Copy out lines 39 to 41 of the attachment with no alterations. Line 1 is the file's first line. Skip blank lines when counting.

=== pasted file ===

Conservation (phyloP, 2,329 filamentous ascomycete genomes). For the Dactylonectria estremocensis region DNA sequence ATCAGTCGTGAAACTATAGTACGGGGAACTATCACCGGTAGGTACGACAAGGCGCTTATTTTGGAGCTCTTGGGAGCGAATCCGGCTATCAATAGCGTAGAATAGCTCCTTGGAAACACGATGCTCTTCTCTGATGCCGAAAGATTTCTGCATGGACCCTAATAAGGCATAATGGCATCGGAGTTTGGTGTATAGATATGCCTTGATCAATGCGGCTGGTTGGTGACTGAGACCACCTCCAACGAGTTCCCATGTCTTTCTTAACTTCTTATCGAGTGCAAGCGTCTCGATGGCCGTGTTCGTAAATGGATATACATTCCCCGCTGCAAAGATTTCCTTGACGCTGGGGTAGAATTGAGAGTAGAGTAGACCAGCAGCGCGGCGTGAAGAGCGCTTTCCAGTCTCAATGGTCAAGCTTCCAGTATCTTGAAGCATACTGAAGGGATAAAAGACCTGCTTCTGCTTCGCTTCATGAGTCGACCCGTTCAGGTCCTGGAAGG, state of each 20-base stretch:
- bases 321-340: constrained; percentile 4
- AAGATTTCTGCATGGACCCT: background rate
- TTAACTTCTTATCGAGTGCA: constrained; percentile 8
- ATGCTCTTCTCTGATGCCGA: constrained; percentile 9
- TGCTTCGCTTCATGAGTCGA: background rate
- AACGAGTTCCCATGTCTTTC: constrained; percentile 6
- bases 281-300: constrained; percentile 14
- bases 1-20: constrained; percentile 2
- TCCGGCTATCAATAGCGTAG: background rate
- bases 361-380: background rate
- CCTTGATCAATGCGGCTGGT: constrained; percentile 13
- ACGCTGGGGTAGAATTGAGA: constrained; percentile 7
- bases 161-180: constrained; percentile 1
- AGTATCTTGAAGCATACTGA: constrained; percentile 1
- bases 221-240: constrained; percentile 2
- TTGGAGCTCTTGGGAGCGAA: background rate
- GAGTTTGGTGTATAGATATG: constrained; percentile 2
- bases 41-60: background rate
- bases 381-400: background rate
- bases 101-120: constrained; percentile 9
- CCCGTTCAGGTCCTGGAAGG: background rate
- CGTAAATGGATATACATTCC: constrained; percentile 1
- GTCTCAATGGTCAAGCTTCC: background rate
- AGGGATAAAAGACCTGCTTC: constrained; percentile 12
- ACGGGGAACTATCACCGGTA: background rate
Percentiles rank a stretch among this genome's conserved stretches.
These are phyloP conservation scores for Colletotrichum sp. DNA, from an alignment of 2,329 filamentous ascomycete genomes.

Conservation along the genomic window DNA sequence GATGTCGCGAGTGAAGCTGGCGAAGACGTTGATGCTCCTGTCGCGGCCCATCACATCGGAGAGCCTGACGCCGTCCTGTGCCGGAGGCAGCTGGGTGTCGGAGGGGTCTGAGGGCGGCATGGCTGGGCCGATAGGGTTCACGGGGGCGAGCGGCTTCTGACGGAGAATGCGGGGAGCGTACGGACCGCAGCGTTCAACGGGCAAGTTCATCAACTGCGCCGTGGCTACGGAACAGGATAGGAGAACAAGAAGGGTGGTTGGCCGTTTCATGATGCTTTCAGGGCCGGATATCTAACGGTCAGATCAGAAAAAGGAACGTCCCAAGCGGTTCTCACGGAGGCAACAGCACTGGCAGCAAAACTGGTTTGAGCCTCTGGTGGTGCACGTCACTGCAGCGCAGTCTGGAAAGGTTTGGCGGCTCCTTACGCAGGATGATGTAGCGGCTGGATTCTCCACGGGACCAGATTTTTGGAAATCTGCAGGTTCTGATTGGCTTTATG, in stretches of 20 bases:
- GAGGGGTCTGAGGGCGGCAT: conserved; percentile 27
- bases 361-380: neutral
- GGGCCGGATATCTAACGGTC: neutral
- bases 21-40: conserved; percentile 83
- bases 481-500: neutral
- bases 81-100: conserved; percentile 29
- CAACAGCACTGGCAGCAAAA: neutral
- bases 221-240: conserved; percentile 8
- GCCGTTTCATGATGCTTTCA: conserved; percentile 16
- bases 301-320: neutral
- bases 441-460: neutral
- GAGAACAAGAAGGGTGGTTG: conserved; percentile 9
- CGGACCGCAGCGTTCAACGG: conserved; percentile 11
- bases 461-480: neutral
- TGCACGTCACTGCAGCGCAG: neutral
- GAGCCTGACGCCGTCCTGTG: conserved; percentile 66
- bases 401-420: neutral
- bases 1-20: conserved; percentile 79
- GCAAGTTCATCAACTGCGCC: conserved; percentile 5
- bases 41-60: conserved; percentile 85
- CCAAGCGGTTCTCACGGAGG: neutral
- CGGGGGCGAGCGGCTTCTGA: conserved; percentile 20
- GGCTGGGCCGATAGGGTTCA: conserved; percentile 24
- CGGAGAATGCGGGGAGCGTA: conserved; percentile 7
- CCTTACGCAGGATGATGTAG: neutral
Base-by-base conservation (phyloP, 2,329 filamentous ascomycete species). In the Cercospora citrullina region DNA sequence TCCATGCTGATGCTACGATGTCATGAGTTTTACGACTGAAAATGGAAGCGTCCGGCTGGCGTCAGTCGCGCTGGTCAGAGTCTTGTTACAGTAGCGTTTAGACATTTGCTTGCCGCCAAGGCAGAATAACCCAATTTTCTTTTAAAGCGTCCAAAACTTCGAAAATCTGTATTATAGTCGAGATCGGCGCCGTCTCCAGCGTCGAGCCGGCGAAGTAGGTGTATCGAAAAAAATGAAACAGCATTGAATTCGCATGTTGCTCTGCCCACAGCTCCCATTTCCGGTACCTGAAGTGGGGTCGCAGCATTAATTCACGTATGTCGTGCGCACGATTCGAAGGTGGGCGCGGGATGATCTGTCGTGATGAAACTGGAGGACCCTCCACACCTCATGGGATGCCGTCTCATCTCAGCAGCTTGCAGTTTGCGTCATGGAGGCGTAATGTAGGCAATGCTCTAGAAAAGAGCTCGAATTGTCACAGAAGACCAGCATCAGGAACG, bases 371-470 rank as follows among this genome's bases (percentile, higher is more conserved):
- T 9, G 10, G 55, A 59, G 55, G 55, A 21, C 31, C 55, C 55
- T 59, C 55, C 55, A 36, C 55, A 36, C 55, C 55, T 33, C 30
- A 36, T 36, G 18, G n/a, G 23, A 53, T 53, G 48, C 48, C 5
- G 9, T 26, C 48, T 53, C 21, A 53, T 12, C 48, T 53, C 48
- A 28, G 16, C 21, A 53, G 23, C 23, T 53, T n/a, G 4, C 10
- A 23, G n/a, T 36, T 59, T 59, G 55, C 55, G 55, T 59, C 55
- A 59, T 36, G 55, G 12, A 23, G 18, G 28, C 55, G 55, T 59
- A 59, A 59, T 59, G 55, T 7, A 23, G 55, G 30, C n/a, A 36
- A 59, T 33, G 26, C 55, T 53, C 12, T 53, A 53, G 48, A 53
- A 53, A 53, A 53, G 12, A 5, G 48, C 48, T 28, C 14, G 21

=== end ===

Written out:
- bases 301-320: neutral
- bases 441-460: neutral
- GAGAACAAGAAGGGTGGTTG: conserved; percentile 9